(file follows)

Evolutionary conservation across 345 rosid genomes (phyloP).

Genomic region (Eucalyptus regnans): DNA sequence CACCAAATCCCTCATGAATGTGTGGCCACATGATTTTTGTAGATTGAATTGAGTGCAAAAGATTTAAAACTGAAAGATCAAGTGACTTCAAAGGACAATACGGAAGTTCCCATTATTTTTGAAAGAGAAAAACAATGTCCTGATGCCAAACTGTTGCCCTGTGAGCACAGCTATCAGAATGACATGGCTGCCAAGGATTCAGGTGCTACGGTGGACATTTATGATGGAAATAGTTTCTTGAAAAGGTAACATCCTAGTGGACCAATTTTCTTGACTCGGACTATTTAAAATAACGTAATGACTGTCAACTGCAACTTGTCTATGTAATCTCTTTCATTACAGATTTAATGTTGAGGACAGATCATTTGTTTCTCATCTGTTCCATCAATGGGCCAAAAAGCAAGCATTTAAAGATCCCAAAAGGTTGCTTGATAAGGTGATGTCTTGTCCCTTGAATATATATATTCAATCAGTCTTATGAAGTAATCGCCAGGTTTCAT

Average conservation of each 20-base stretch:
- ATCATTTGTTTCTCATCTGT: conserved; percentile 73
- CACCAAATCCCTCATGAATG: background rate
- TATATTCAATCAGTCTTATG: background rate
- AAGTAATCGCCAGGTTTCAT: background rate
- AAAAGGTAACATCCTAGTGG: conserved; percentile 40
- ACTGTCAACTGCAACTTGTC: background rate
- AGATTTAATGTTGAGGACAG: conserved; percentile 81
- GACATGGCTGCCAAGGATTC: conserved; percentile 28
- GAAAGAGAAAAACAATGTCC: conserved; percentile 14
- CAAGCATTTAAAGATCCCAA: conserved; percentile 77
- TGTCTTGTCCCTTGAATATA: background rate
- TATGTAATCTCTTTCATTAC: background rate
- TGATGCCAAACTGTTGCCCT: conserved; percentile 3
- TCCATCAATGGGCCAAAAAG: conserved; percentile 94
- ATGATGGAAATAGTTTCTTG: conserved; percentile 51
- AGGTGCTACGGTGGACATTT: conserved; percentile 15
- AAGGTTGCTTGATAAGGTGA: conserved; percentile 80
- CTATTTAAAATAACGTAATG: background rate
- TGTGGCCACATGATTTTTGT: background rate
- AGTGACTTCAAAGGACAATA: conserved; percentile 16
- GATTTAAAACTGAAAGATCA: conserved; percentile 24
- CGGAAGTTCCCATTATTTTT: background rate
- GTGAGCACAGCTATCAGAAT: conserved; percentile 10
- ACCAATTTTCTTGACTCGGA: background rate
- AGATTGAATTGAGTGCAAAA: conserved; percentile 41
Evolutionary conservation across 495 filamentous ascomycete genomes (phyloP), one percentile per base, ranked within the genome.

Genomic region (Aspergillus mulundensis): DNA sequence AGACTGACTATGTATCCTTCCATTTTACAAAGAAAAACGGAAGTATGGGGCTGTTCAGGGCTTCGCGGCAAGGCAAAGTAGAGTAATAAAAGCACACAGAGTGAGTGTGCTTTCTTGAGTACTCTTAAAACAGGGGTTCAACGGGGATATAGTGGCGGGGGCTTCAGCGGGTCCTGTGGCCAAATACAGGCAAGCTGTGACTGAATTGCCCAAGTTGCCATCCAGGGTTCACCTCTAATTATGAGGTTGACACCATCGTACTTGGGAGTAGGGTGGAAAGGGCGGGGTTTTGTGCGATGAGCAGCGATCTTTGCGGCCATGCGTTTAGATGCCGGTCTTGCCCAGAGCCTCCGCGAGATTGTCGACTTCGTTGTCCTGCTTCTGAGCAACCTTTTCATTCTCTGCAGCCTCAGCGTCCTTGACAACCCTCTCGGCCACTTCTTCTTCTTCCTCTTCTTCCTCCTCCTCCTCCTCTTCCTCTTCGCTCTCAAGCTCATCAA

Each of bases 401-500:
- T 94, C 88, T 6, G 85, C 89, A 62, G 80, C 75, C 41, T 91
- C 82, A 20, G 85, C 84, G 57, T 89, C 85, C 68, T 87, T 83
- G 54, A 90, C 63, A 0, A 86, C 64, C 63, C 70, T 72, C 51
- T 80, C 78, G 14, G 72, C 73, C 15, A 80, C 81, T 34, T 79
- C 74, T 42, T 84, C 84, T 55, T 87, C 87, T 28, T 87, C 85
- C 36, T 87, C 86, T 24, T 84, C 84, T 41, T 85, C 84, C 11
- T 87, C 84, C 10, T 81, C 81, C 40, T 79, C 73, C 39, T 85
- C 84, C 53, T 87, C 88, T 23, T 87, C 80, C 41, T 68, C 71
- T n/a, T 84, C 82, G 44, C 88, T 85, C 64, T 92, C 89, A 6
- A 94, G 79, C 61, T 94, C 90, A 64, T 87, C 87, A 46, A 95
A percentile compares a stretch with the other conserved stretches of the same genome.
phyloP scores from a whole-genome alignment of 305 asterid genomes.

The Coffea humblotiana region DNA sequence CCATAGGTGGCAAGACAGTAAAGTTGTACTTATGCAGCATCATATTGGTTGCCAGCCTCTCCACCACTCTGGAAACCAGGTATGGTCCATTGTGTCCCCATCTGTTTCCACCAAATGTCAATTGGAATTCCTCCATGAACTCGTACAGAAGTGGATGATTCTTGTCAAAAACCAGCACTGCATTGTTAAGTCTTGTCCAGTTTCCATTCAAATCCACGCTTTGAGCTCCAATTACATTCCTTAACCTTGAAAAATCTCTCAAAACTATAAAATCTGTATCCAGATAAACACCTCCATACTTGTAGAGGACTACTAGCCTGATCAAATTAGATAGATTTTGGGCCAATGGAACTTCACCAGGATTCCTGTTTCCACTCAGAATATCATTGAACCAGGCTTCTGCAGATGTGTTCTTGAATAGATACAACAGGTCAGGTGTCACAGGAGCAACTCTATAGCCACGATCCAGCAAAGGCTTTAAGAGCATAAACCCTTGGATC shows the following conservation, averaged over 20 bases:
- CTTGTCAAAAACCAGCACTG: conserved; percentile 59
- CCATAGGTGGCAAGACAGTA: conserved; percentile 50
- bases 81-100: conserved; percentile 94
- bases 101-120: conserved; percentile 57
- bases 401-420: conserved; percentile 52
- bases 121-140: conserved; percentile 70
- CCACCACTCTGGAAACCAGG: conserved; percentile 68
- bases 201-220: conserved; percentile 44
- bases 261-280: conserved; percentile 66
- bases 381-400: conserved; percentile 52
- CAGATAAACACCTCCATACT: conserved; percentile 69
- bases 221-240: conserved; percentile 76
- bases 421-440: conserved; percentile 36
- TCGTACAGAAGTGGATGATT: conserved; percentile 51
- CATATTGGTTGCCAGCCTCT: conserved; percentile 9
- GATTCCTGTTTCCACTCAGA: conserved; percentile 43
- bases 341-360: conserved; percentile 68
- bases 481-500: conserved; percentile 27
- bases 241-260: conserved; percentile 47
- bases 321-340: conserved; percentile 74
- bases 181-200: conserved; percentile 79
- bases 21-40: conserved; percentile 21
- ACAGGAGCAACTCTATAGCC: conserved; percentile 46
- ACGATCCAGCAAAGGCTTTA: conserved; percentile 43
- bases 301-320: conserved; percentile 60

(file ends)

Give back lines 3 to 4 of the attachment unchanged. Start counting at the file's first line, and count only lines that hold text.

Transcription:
Average conservation of each 20-base stretch:
- ATCATTTGTTTCTCATCTGT: conserved; percentile 73